Let's face it: Any company implementing a large-scale CRM project pays a big price. Beyond significant financial costs, many companies experience short-term productivity declines, turnover among key personnel--even some declines in customer service levels. To mitigate these short-term disruptions, change management experts insist on frequent and honest communication between those implementing the project and those affected by it. Knowing precisely the quality of instruction that is being delivered can be critical to change management success. In this respect, the need for training evaluation goes beyond simply justifying the use of training--or justifying its continuation. In cases like these, post-training evaluation provides a critical feedback loop for ongoing improvements to a corporate training program.
When Dow Corning implemented new CRM technology, the sheer scope of the changes involved persuaded project manager Jackie Herring to include in-depth post-training evaluation.
"Number one, it was a new tool," she said. "And it was a global tool. It wasn't rolled out to just salespeople; a number of other people also got the training. We were crossing multiple functions with a new tool that was vital to our competitiveness. There were behavior changes that needed to be instilled, a lot of new technology and a lot of different kinds of people involved. We thought we could capture some feedback around all of these things by doing significant post-training evaluation." Herring needed to measure both understanding and adoption of the new technology among the 120 initial trainees. This was particularly important because the company planned to use the same curriculum to train as many as 1,500 employees over the next few years.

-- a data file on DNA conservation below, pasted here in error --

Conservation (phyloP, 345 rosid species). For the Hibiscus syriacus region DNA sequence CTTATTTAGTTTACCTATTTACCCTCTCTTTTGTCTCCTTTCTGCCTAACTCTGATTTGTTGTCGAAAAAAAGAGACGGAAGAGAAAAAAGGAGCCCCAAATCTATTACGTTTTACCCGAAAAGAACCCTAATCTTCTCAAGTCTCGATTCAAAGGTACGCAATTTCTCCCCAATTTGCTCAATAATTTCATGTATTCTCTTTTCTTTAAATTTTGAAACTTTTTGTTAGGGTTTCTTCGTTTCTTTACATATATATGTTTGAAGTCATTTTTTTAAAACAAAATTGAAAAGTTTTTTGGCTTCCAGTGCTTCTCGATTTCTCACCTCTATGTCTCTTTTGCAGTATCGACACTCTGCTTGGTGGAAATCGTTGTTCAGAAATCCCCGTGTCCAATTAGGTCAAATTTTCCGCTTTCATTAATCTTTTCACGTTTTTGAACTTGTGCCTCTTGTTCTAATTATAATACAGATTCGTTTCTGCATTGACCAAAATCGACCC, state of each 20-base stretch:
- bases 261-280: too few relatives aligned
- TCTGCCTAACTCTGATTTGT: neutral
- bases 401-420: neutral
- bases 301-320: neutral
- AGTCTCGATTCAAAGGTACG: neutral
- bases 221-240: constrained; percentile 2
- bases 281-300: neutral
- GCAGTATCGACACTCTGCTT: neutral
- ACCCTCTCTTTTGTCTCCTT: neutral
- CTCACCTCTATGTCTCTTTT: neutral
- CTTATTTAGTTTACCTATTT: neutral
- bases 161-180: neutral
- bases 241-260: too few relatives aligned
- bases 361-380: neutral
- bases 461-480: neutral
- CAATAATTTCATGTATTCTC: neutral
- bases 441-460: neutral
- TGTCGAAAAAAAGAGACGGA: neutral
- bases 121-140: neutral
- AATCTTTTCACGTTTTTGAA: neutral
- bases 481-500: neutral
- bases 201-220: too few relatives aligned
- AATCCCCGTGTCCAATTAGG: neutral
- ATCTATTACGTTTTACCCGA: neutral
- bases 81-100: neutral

"The post-training evaluation helped us identify where our training could be improved," she said. "It helped us identify areas that people didn't understand or didn't find of value or benefit. We found out that some of the teams were not using the tool, and it helped us understand why."
Herring said the evaluation showed her that people wanted ongoing training, rather than a one-time event. "We responded in a number of ways. We did lunch-and-learn workshops and found other ways to share best practices. Some people found ways to use the tool that were very effective, and they were able to share them.
"The evaluation results not only helped us improve the training, but also gave us an understanding of the software tweaks that were necessary during rollout," said Herring. "For instance, the evaluation helped us understand a technical problem we were having around synchronizing. We knew about it before the evaluation. But we raised the issue in the evaluation to help us understand how big the problem really was."